8. The fourth annual Openhousenewyork offers a once-a-year chance to get into landmark city sites normally closed to the public. Go early to gape at the most popular spots, such as the Chrysler Building and the High Line.
9. Babs! Barbra Streisand brings Il Divo along for two breath-taking and bank-breaking shows—up to $754.50, before scalpers!—at Madison Square Garden. Will she sing “People”? Will she say something pejorative about Republicans? Will Il Divo fan her with palm fronds? With any luck, yes, yes, and yes.
10. Legendary modern-dance choreographer Merce Cunningham and composer Mikel Rouse request the audience to come wearing iPods for the world premiere of their new show, eyeSpace, at the Joyce. A ticket garners a free download from iTunes; the iPod-less will get a free loaner.
11. NBC debuts 30 Rock, the laugh-out-loud new sitcom starring Tina Fey, Alec Baldwin, Tracy Morgan, Jane Krakowski, and Rachel Dratch. Late-breaking casting changes are worrisome, but they shouldn’t negate the pilot’s felicitous use of Ginuwine’s “Pony” in a strip-club scene.
12. Quoth Jack Kerouac: Whither goest thou, New York, in thy shiny car in the night? Ideally to see Mary Karr and Luc Sante speak as part of a Panel on the Beats at Housing Works.
13. Did you like Dave but wish it had more self-righteousness, inside-Hollywood jokes, and Mork? Then Man of the Year, starring Robin Williams as a Jon Stewart–esque fake-news anchor who wins the White House, is the film for you.
14. Head down to Battery Park City for CultureFest 2006, where 100 arts organizations converge on two stages to give a sample pack of the season’s offerings in music and dance. It’s cultural tapas for the soul.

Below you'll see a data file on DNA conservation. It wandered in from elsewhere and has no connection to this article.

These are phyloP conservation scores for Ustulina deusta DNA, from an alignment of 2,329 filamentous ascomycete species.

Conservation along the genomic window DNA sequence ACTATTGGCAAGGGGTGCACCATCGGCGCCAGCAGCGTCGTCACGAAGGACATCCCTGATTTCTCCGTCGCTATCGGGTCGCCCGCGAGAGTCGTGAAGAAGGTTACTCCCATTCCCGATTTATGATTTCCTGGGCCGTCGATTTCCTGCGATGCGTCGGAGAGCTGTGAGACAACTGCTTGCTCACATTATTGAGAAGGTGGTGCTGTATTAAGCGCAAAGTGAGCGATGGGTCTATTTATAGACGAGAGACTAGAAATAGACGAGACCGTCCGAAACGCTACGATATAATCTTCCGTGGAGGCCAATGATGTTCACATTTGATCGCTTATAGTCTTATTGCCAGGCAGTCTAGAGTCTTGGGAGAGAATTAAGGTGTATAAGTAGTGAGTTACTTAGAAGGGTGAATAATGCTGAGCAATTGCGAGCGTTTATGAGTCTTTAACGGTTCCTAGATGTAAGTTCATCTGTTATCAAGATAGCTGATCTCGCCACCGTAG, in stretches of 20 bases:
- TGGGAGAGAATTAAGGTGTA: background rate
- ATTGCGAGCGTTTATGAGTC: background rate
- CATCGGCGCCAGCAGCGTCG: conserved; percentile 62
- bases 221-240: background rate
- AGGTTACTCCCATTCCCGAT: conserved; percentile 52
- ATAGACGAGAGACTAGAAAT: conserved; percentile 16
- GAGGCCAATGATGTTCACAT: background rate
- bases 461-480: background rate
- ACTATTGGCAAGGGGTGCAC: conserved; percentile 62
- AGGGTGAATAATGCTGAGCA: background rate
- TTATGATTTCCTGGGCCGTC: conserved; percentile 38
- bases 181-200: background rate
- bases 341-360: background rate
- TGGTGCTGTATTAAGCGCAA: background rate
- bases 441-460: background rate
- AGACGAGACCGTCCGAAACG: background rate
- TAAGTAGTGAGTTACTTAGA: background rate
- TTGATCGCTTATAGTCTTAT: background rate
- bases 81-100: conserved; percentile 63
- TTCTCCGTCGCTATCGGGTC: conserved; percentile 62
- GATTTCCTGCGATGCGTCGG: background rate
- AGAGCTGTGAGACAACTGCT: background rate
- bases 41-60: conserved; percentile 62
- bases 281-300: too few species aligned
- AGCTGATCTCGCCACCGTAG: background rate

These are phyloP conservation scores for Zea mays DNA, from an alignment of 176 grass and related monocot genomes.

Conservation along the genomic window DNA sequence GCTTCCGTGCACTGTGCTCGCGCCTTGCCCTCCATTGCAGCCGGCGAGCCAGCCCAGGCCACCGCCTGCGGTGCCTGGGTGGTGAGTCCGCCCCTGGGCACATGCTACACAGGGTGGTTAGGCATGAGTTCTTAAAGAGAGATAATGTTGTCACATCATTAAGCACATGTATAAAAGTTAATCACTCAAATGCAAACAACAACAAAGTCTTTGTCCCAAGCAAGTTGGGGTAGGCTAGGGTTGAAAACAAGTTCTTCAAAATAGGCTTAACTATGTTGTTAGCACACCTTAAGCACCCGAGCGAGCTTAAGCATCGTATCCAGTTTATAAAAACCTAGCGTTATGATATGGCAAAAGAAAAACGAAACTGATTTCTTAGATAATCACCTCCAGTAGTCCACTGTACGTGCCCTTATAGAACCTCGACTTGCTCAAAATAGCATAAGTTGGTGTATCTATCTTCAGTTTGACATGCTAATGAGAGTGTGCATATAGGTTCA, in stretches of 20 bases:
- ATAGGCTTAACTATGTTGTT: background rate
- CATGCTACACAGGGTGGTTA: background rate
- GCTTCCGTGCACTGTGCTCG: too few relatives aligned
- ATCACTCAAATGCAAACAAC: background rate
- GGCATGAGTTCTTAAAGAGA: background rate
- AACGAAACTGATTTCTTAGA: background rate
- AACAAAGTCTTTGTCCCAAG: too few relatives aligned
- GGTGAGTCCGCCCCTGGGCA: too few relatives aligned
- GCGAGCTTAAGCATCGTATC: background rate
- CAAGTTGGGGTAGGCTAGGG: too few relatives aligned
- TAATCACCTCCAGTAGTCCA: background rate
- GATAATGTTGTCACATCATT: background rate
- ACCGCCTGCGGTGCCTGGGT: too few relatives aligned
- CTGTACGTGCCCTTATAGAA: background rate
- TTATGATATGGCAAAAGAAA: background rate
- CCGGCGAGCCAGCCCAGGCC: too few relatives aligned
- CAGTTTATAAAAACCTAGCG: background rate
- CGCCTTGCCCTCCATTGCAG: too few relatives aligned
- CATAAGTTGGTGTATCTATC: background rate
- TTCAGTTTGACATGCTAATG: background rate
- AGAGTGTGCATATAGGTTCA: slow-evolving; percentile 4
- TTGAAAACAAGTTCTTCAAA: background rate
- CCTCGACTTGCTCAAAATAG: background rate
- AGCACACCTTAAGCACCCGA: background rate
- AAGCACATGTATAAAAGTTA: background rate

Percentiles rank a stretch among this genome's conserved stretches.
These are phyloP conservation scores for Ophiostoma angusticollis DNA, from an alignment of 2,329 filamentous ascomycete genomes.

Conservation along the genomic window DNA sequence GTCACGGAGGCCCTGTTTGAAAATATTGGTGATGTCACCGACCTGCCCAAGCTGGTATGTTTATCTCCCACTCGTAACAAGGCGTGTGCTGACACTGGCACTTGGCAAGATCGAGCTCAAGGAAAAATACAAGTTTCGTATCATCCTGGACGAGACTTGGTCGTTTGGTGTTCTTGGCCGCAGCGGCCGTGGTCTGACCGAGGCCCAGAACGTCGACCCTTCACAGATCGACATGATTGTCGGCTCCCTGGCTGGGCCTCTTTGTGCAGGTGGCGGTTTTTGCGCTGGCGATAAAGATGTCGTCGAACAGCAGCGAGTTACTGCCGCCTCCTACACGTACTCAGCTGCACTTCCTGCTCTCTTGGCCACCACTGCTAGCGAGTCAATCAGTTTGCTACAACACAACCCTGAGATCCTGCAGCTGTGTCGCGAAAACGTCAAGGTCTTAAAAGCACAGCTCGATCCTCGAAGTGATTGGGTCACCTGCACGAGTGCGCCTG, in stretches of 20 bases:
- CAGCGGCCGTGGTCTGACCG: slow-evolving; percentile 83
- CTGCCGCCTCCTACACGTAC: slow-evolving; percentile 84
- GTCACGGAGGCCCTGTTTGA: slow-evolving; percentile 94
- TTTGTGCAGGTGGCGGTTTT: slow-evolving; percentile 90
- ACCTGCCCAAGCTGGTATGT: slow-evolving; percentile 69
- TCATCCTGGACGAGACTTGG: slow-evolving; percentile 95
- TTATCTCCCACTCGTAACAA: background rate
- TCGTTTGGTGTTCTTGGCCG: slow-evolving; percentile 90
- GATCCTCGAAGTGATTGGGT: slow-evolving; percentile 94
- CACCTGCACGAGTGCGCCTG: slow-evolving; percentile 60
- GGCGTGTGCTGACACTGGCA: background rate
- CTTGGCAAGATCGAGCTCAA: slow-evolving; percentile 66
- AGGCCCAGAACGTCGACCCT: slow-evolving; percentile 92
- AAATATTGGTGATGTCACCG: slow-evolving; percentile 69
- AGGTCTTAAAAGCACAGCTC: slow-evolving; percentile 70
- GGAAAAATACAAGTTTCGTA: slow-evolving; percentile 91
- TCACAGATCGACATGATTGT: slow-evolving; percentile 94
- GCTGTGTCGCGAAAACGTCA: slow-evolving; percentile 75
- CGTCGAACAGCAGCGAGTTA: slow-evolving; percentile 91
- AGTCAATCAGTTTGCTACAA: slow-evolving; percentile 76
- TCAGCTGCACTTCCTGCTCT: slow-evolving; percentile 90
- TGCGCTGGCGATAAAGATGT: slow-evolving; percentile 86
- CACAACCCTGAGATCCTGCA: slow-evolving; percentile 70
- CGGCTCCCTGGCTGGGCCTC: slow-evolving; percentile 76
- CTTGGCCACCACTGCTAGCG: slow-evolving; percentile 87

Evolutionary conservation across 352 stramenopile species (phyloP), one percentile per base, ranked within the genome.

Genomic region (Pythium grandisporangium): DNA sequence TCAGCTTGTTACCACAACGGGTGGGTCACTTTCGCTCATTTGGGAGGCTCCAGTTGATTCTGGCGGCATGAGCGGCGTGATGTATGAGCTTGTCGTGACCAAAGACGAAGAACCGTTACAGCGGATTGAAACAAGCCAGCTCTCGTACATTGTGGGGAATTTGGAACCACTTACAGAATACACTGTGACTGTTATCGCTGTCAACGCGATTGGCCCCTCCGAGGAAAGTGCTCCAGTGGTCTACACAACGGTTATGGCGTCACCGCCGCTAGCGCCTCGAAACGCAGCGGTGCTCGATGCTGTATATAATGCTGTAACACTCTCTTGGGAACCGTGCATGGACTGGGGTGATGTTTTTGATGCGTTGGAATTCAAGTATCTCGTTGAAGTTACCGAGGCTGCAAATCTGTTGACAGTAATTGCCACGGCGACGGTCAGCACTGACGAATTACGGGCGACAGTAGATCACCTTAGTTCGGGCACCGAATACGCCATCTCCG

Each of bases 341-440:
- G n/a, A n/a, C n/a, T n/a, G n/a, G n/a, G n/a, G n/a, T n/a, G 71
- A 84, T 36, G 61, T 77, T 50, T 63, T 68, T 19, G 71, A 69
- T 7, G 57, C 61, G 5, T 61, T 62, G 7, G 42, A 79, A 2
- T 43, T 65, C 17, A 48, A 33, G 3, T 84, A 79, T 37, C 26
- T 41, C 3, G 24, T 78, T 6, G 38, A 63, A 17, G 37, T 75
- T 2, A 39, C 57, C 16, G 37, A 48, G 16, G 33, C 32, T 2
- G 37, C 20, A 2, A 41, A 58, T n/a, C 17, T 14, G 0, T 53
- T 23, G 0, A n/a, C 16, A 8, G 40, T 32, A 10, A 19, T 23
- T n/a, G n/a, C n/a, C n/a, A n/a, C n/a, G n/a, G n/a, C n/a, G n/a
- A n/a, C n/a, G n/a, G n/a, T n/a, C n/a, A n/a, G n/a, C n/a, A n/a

15. MoMA trains its Eye on Europe: Prints, Books & Multiples, featuring the cream of London’s screen-printing explosion, from 1960 to today, including Dieter Roth prints and Damien Hirst wallpaper.
16. A perfect day to take advantage of the New School’s free and practically free programming: There’s Scenes From New York: Filming in the City with local filmmakers and a nonfiction forum headed by writer Edward Field (The Man Who Would Marry Susan Sontag).
17. For one night only, Ladysmith Black Mambazo turn Carnegie Hall into Graceland—the Paul Simon album, not the Elvis loony-bin. Friends like Natalie Merchant and Pete Seeger come along for the ride.
18. Notoriously daring Brit choreographer Sarah Michelson makes her bam debut with Dogs, a space-specific dance commissioned for—and custom-tailored to—the Harvey Theater.
19. 19 The City Opera stages The Elixir of Love, Donizetti’s splendid 1832 opera that makes Cinderella a man.
20. 20 After being booed at Cannes, Sofia Coppola’s New Order–infected Marie Antoinette opens today Stateside. Can the Lost in Translation auteur sell a period piece with as much élan as Bill Murray sold his Suntory whiskey?
21. Stock your fridge with beers or establish yourself as a regular at the pub around the corner—the World Series kicks off tonight. Go Mets! Or possibly Yankees!
22. Hop the V train to Long Island City for three new shows at P.S.1, including Defamation of Character, a timely post-punk attack on fame and pop culture.
23. Stop by the Met for Cavalleria Rusticana/Pagliacci; the former being the opera that turned Pietro Mascagni into an overnight sensation at the age of 26.